Non-citizens (including legal permanent residents) are strictly forbidden from voting in federal elections in the United States. Being convicted of illegally voting in a federal election can result in fines, imprisonment, and serious immigration consequences including removal (deportation).
Because of these serious consequences, it is important to be aware of when you are legally authorized to vote and to register to vote in the United States; particularly if you are a green card holder who might one day apply for naturalized U.S. citizenship. At the same time, voting is one of the greatest benefits of citizenship and many new Americans will want to register to vote as soon as possible to have their voices heard by their elected officials.
You are eligible for naturalization after you have been a legal permanent resident for five years in most cases. That time reduces to three years if you are married to, and living with, a U.S. citizen spouse. Certain other legal permanent residents are also eligible to naturalize in less than five years. You can send your application (Form N-400) to United States Citizenship and Immigration Services (USCIS) 90 days before you are eligible to naturalize.
You must be sure that you meet all naturalization requirements including physical presence and moral character requirements before applying. If you are not sure whether you meet the requirements it is a good idea to consult an immigration attorney, because certain factors (especially past criminal convictions) that are revealed during the naturalization process can lead to denial of your application and/or removal from the United States.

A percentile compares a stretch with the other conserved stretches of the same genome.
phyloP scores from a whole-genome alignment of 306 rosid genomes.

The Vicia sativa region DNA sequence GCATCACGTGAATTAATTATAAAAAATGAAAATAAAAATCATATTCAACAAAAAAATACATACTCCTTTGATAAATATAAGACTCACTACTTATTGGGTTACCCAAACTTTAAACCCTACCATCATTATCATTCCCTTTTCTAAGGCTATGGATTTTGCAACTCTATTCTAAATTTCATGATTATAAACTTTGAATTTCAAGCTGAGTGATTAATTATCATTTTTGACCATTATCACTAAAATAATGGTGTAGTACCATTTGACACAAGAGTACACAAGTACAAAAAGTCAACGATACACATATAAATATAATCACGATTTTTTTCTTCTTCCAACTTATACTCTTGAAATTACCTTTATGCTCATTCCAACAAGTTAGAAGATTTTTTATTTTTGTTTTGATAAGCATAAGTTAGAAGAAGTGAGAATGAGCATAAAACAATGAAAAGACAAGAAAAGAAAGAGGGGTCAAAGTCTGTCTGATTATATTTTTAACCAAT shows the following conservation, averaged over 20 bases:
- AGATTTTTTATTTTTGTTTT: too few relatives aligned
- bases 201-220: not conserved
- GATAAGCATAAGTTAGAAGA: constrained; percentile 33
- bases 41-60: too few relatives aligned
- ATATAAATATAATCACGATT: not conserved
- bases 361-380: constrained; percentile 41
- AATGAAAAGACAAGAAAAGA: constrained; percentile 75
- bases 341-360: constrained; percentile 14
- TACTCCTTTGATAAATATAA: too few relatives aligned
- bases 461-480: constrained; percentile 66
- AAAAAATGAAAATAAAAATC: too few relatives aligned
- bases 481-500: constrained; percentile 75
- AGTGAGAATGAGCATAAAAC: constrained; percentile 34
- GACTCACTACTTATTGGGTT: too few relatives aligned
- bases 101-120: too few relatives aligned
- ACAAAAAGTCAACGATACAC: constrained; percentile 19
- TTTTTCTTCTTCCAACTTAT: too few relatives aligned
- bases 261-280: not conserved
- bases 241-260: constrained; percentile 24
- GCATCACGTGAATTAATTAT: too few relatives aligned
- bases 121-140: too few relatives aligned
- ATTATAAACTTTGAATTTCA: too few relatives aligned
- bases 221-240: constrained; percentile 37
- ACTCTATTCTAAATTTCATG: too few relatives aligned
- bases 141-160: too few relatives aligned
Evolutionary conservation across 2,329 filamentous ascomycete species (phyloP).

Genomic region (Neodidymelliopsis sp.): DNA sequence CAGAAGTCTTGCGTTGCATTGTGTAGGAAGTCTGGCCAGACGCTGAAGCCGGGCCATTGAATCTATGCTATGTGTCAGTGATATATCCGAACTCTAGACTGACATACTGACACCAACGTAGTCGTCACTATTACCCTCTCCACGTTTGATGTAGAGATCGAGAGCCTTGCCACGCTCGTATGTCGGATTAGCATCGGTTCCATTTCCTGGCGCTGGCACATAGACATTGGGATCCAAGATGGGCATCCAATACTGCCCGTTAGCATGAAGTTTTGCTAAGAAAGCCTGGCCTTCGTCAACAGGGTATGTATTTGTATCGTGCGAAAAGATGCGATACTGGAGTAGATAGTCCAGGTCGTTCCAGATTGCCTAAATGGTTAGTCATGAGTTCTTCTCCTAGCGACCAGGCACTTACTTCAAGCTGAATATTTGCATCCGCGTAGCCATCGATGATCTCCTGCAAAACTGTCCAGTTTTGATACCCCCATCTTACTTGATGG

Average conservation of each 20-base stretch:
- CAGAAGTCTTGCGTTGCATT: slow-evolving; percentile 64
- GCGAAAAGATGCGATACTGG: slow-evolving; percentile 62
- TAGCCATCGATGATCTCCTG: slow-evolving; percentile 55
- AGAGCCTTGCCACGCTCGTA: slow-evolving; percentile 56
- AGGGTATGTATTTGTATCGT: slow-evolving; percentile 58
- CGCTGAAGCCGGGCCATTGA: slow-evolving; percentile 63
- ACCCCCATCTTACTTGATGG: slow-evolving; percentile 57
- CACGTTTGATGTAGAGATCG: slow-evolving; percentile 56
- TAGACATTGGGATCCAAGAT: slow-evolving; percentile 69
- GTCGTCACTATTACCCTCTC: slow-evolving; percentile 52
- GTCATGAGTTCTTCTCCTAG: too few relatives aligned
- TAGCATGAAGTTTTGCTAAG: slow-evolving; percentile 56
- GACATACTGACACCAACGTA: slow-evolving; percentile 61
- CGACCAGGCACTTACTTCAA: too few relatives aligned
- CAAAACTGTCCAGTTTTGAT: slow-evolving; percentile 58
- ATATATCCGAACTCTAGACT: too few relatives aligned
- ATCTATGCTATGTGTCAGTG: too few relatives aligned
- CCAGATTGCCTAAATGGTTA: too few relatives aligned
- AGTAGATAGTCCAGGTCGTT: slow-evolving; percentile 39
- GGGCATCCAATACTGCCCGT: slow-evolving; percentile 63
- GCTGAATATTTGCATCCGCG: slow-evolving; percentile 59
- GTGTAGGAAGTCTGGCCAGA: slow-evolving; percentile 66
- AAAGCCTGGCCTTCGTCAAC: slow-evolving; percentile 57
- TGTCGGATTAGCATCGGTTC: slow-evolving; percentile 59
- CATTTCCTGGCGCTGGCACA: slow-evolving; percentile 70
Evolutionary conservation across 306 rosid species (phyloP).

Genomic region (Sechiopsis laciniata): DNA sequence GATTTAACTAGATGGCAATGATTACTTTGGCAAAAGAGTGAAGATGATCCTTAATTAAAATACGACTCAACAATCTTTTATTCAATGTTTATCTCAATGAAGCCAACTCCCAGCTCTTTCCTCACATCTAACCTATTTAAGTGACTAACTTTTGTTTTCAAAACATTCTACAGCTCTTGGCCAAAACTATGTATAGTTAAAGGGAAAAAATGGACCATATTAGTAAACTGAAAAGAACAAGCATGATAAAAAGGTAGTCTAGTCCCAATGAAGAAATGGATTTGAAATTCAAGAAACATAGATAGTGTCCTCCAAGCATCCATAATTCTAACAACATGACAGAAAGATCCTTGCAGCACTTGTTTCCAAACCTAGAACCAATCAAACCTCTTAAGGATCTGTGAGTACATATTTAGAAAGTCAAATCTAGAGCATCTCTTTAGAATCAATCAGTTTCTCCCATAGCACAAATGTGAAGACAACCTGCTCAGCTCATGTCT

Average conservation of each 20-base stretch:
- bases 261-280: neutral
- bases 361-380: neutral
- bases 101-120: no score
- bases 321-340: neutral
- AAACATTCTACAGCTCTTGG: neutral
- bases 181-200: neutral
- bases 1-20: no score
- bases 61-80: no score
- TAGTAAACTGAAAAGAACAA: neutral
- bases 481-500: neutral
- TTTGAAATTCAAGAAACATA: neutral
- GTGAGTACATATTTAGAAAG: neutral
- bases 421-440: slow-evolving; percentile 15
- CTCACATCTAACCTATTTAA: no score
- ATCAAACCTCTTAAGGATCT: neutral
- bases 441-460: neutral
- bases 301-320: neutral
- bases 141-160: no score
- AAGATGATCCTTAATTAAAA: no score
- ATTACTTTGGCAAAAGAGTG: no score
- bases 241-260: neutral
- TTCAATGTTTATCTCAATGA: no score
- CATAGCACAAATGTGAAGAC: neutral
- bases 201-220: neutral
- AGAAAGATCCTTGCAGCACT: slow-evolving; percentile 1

Several months after you send in your naturalization application you will receive notice of an interview at a USCIS office. The interviewer will test your knowledge of U.S. government and history and your English language ability. If your application for naturalization is approved, you will be given a notice to attend your oath ceremony. You are not officially a U.S. citizen, however, until you have taken the oath of allegiance to the United States at this ceremony.
Upon successful completion of the oath ceremony you will be given your naturalization certificate and you will be a citizen of the United States.
Once you have taken the oath of allegiance, have your naturalization certificate, and are officially a U.S. citizen, you may register to vote in all federal, state, and local elections. You may not register to vote or vote before this (with a few minor exceptions for certain local elections). In fact, doing so could result in your application for naturalization being denied and removal from the United States.
You will be given voter registration information at your naturalization ceremony by USCIS or by a USCIS-approved nonpartisan voter registration group. Voter registration groups can submit your voter registration forms on your behalf after your oath ceremony.
If you do not wish to register to vote at the oath ceremony you can register to vote any time after at approved locations including the post office or the department of motor vehicles.
If you are eager to naturalize and vote, your best bet to get through the application process smoothly and without delays is to hire an experienced immigration attorney. See How to Find a Good Immigration Lawyer For Your Case.